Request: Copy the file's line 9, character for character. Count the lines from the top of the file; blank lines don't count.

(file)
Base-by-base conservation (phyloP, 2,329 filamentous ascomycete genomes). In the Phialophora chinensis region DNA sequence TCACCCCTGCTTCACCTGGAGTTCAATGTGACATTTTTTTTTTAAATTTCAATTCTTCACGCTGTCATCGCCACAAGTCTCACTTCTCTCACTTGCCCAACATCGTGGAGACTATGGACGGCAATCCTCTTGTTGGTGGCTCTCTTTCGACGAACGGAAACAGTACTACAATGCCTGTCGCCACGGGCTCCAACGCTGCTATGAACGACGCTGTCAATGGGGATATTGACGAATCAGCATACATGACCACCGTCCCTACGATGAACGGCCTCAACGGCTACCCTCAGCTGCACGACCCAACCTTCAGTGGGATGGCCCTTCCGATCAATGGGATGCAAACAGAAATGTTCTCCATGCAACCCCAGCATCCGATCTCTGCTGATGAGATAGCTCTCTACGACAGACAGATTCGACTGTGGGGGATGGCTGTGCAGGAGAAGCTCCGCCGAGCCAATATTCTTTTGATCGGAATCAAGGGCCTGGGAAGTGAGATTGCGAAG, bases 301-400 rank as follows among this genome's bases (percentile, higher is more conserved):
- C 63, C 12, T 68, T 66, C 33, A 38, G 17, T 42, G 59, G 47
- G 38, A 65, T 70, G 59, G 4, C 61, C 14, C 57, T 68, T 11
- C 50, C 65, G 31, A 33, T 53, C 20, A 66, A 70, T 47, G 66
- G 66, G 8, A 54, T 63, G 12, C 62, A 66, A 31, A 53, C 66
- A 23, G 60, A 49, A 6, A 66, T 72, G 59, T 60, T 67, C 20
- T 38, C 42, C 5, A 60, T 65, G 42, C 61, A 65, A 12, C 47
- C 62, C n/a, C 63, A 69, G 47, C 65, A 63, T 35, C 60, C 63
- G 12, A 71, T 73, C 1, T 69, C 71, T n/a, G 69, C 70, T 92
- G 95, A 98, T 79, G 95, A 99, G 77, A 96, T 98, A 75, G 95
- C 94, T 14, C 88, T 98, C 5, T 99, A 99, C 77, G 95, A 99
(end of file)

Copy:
- G 12, A 71, T 73, C 1, T 69, C 71, T n/a, G 69, C 70, T 92